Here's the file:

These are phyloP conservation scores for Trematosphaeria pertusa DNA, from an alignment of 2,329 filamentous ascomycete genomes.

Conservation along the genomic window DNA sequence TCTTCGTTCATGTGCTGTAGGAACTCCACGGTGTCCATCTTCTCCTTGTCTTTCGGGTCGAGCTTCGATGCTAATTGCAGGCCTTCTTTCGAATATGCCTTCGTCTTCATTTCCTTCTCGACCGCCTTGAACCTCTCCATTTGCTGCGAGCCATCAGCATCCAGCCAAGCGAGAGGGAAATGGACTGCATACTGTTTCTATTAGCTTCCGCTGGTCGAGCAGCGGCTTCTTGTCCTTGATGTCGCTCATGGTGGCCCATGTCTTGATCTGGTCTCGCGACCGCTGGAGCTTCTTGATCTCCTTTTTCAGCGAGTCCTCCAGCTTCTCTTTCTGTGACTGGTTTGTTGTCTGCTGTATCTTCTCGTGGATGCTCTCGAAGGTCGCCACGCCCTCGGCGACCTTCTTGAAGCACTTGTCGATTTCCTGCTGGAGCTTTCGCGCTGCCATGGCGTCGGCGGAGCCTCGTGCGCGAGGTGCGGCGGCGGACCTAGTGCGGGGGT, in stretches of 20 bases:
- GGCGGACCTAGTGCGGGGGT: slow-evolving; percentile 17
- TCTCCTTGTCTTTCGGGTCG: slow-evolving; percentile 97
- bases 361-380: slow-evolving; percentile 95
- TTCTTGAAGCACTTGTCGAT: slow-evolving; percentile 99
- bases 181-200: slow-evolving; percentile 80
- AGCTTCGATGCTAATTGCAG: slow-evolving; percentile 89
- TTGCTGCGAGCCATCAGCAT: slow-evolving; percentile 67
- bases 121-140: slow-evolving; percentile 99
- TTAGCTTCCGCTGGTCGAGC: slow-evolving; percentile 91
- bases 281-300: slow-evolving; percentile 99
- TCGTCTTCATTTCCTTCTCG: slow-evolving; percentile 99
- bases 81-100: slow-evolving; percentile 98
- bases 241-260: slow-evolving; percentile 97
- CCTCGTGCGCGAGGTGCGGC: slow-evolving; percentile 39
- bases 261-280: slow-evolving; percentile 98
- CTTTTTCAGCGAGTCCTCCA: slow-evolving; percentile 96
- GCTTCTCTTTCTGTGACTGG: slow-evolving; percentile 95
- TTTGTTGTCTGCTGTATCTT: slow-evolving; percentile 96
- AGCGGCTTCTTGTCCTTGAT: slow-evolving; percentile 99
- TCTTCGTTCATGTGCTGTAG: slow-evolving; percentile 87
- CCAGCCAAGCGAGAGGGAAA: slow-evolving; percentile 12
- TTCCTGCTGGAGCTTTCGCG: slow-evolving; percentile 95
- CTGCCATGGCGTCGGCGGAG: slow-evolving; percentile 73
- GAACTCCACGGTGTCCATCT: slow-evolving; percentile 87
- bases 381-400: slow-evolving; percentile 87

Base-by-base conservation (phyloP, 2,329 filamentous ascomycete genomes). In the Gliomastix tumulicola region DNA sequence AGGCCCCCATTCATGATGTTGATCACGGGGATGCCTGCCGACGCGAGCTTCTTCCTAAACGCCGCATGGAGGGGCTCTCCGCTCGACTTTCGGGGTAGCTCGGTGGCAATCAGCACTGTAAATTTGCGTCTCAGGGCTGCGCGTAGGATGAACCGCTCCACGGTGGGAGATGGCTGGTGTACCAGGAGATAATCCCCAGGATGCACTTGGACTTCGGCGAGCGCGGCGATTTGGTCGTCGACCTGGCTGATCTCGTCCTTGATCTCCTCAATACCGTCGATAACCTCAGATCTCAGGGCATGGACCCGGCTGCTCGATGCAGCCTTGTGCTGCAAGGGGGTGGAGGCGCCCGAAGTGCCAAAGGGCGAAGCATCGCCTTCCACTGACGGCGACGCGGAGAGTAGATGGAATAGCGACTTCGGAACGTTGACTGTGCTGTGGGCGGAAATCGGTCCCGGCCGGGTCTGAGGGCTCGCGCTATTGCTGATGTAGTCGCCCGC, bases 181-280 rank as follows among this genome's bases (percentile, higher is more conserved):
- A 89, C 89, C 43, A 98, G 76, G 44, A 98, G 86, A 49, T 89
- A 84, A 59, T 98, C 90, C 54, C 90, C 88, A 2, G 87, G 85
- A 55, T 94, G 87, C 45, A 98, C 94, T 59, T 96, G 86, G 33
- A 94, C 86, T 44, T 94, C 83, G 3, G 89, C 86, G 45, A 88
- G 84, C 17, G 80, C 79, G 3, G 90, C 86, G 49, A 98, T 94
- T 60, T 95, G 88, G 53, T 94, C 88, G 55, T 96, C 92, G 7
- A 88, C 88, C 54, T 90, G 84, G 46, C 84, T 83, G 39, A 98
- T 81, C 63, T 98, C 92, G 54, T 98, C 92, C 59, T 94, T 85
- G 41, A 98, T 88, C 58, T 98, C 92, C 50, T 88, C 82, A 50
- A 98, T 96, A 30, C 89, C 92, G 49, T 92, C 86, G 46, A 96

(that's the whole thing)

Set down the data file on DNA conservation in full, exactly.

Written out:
These are phyloP conservation scores for Trematosphaeria pertusa DNA, from an alignment of 2,329 filamentous ascomycete genomes.

Conservation along the genomic window DNA sequence TCTTCGTTCATGTGCTGTAGGAACTCCACGGTGTCCATCTTCTCCTTGTCTTTCGGGTCGAGCTTCGATGCTAATTGCAGGCCTTCTTTCGAATATGCCTTCGTCTTCATTTCCTTCTCGACCGCCTTGAACCTCTCCATTTGCTGCGAGCCATCAGCATCCAGCCAAGCGAGAGGGAAATGGACTGCATACTGTTTCTATTAGCTTCCGCTGGTCGAGCAGCGGCTTCTTGTCCTTGATGTCGCTCATGGTGGCCCATGTCTTGATCTGGTCTCGCGACCGCTGGAGCTTCTTGATCTCCTTTTTCAGCGAGTCCTCCAGCTTCTCTTTCTGTGACTGGTTTGTTGTCTGCTGTATCTTCTCGTGGATGCTCTCGAAGGTCGCCACGCCCTCGGCGACCTTCTTGAAGCACTTGTCGATTTCCTGCTGGAGCTTTCGCGCTGCCATGGCGTCGGCGGAGCCTCGTGCGCGAGGTGCGGCGGCGGACCTAGTGCGGGGGT, in stretches of 20 bases:
- GGCGGACCTAGTGCGGGGGT: slow-evolving; percentile 17
- TCTCCTTGTCTTTCGGGTCG: slow-evolving; percentile 97
- bases 361-380: slow-evolving; percentile 95
- TTCTTGAAGCACTTGTCGAT: slow-evolving; percentile 99
- bases 181-200: slow-evolving; percentile 80
- AGCTTCGATGCTAATTGCAG: slow-evolving; percentile 89
- TTGCTGCGAGCCATCAGCAT: slow-evolving; percentile 67
- bases 121-140: slow-evolving; percentile 99
- TTAGCTTCCGCTGGTCGAGC: slow-evolving; percentile 91
- bases 281-300: slow-evolving; percentile 99
- TCGTCTTCATTTCCTTCTCG: slow-evolving; percentile 99
- bases 81-100: slow-evolving; percentile 98
- bases 241-260: slow-evolving; percentile 97
- CCTCGTGCGCGAGGTGCGGC: slow-evolving; percentile 39
- bases 261-280: slow-evolving; percentile 98
- CTTTTTCAGCGAGTCCTCCA: slow-evolving; percentile 96
- GCTTCTCTTTCTGTGACTGG: slow-evolving; percentile 95
- TTTGTTGTCTGCTGTATCTT: slow-evolving; percentile 96
- AGCGGCTTCTTGTCCTTGAT: slow-evolving; percentile 99
- TCTTCGTTCATGTGCTGTAG: slow-evolving; percentile 87
- CCAGCCAAGCGAGAGGGAAA: slow-evolving; percentile 12
- TTCCTGCTGGAGCTTTCGCG: slow-evolving; percentile 95
- CTGCCATGGCGTCGGCGGAG: slow-evolving; percentile 73
- GAACTCCACGGTGTCCATCT: slow-evolving; percentile 87
- bases 381-400: slow-evolving; percentile 87

Base-by-base conservation (phyloP, 2,329 filamentous ascomycete genomes). In the Gliomastix tumulicola region DNA sequence AGGCCCCCATTCATGATGTTGATCACGGGGATGCCTGCCGACGCGAGCTTCTTCCTAAACGCCGCATGGAGGGGCTCTCCGCTCGACTTTCGGGGTAGCTCGGTGGCAATCAGCACTGTAAATTTGCGTCTCAGGGCTGCGCGTAGGATGAACCGCTCCACGGTGGGAGATGGCTGGTGTACCAGGAGATAATCCCCAGGATGCACTTGGACTTCGGCGAGCGCGGCGATTTGGTCGTCGACCTGGCTGATCTCGTCCTTGATCTCCTCAATACCGTCGATAACCTCAGATCTCAGGGCATGGACCCGGCTGCTCGATGCAGCCTTGTGCTGCAAGGGGGTGGAGGCGCCCGAAGTGCCAAAGGGCGAAGCATCGCCTTCCACTGACGGCGACGCGGAGAGTAGATGGAATAGCGACTTCGGAACGTTGACTGTGCTGTGGGCGGAAATCGGTCCCGGCCGGGTCTGAGGGCTCGCGCTATTGCTGATGTAGTCGCCCGC, bases 181-280 rank as follows among this genome's bases (percentile, higher is more conserved):
- A 89, C 89, C 43, A 98, G 76, G 44, A 98, G 86, A 49, T 89
- A 84, A 59, T 98, C 90, C 54, C 90, C 88, A 2, G 87, G 85
- A 55, T 94, G 87, C 45, A 98, C 94, T 59, T 96, G 86, G 33
- A 94, C 86, T 44, T 94, C 83, G 3, G 89, C 86, G 45, A 88
- G 84, C 17, G 80, C 79, G 3, G 90, C 86, G 49, A 98, T 94
- T 60, T 95, G 88, G 53, T 94, C 88, G 55, T 96, C 92, G 7
- A 88, C 88, C 54, T 90, G 84, G 46, C 84, T 83, G 39, A 98
- T 81, C 63, T 98, C 92, G 54, T 98, C 92, C 59, T 94, T 85
- G 41, A 98, T 88, C 58, T 98, C 92, C 50, T 88, C 82, A 50
- A 98, T 96, A 30, C 89, C 92, G 49, T 92, C 86, G 46, A 96